Don Wycliff's Tribune column today brings out the income gap that Alan Greenspan testified about this summer. As the gap grows between the wealthy and the poor, and higher education gets more expensive, it is becoming more difficult for the children of the poor to move up into a higher economic class. This is a bad development for the U.S., as one of our greatest attributes has been our lack of strong class system where the working class and the upper class stayed separate over generations.
The main difference between Bush and Kerry on this topic is whether to tax the wealthiest Americans (earning more than $250,000 annually) at 39.6% or at 35%. And also whether to tax America's wealthiest heirs with an estate tax.
Bush doesn't want to, with the consequence of a greater income gap and a stronger class system. Kerry wants to, with the consequence of a smaller income gap and a weaker class system. Not by much, but a little.
(That ought to be our main message to any undecided or "Gee, I like Bush and Kerry seems like such a boring snob" voter -- if you make less than $250K, then a vote for Bush means a poorer four more years for you personally.)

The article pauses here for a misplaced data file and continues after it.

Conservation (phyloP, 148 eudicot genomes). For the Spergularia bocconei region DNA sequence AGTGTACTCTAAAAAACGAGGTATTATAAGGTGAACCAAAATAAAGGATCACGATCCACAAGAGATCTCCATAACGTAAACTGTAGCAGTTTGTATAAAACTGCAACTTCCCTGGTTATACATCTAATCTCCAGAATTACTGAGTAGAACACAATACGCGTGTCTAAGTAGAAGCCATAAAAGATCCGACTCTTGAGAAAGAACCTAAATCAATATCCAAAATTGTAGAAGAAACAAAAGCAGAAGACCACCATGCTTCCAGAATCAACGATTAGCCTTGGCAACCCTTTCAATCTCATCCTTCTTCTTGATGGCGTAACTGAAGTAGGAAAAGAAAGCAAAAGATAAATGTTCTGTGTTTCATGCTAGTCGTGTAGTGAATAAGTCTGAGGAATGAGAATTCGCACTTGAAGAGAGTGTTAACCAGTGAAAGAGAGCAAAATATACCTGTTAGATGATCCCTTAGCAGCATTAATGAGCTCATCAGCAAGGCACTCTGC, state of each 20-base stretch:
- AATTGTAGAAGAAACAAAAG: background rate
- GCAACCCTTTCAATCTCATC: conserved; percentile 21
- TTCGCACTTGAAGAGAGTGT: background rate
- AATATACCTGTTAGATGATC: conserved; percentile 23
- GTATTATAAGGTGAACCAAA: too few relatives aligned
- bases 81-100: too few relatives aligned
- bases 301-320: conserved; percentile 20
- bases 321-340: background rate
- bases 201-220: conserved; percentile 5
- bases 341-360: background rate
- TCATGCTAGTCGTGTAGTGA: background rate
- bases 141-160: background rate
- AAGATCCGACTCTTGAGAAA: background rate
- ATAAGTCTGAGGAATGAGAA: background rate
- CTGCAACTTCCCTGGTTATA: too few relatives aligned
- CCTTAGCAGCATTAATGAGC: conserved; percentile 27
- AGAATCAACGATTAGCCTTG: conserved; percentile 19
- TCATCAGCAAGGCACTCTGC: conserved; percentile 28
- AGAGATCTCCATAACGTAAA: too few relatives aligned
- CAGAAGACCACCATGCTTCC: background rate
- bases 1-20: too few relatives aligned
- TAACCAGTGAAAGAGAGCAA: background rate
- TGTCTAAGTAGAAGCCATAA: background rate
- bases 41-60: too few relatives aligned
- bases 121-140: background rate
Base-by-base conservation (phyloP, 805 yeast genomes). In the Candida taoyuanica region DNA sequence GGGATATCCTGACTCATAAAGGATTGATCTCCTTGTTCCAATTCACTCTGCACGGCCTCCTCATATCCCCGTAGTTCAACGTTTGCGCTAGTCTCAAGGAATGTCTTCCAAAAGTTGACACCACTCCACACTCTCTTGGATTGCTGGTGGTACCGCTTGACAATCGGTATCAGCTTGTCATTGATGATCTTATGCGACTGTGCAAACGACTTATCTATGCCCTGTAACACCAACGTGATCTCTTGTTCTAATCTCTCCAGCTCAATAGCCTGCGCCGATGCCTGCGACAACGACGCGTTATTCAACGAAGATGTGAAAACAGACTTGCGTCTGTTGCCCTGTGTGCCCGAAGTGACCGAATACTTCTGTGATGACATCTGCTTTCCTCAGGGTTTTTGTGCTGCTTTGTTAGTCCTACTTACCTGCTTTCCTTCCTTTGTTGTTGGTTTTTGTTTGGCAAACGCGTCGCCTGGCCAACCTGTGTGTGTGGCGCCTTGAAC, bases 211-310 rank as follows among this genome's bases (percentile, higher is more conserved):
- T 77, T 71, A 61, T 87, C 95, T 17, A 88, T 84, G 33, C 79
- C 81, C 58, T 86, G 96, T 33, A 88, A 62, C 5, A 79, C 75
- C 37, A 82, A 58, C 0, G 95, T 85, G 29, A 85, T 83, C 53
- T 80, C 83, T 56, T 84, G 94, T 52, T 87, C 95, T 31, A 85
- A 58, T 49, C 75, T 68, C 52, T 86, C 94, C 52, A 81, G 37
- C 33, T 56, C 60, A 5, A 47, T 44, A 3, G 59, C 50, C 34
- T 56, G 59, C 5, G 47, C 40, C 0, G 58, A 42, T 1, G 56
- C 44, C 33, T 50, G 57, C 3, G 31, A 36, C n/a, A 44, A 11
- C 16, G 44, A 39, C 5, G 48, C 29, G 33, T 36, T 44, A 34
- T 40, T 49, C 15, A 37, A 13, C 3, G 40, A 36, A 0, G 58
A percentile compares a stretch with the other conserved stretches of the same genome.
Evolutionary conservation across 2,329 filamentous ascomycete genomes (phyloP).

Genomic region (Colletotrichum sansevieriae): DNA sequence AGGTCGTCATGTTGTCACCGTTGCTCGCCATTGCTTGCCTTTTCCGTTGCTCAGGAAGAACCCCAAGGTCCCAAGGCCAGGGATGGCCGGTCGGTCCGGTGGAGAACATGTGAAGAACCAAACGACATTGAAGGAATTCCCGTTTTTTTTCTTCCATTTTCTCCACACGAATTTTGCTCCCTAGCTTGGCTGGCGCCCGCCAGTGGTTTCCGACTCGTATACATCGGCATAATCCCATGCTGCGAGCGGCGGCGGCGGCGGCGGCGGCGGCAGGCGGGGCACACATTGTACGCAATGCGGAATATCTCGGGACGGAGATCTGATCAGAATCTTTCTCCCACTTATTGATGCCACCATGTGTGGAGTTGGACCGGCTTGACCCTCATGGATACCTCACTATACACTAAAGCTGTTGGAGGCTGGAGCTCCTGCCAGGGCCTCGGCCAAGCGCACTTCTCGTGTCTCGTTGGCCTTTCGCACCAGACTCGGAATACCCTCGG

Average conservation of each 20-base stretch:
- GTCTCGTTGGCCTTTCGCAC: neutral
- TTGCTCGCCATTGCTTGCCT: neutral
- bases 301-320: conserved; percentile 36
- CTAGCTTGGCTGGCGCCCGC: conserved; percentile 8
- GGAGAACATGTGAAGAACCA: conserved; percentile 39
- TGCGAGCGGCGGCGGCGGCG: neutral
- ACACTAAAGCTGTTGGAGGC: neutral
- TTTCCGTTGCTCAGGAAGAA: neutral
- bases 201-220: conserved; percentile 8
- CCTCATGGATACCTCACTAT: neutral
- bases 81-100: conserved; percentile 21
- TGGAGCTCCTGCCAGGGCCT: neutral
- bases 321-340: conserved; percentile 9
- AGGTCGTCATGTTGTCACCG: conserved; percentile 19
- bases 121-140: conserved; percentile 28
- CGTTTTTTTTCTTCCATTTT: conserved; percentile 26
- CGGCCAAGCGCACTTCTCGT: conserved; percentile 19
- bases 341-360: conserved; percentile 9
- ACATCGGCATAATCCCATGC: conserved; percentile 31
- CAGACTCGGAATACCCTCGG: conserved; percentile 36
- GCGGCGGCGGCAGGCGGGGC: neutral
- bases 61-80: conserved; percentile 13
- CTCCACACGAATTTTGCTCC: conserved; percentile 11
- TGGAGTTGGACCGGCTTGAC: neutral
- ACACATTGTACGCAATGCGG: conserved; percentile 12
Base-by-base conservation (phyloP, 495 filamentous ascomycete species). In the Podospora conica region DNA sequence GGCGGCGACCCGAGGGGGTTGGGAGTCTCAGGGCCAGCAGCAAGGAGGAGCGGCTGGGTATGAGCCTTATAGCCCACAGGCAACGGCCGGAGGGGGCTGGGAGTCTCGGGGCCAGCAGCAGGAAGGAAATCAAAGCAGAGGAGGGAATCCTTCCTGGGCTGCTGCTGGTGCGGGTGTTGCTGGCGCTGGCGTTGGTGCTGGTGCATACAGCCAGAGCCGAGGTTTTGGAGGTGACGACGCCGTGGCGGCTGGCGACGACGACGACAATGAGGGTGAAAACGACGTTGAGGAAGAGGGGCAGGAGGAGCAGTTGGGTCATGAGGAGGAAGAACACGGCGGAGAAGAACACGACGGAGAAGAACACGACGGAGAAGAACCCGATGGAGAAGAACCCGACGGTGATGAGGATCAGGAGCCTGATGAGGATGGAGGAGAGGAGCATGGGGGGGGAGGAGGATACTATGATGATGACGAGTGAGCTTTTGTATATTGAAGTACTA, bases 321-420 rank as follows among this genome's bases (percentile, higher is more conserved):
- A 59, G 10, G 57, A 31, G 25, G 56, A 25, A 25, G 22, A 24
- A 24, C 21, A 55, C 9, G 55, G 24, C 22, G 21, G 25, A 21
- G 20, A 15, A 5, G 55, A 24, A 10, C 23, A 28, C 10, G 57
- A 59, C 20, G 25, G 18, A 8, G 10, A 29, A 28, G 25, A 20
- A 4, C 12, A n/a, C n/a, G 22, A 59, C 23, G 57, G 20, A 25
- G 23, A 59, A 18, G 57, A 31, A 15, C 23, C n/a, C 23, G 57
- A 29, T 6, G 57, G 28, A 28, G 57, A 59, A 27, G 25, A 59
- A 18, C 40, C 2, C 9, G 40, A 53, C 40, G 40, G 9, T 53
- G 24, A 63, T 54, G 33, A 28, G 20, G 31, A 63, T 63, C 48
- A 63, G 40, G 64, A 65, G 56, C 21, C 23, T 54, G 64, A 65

I also think that we Illinoisians (Illini?) should recognize our role in creating an income gap with our state tax. Our 3% income tax is low, and what's worse, we start taxing people at $2,000 of income. That means the minimum wage workers without benefits who can't afford college are paying income tax, which keeps people poorer.
The General Assembly should pass HB 7294, which would raise the income tax rate to 4% but more importantly, raise the standard exemption from $2,000 to $12,000 (no more taxing poverty wages!).
The wealthiest Illinoisians would pay an additional 1% of their income, while most Illinoisians would pay less in the state income tax. It's about a $2.4 billion shift in taxes, which would go a long way towards manufacturing a middle class in our state.
And the kicker: we'd get more money back from the federal government (about an additional $800 million every year), since state income tax paid by higher-income people is deductible off their federal returns, meaning the feds subsidize those state taxes paid. Wealthy people pay about a third of their income in federal taxes, so about a third of the $2.4 billion would be 'picked up' by the federal government, which is the equivalent of an $800 million project in Illinois. Every year.
Let's hope we can convince more representatives than Will Davis and Willie Delgado to co-sponsor the bill. And thanks to those two legislators!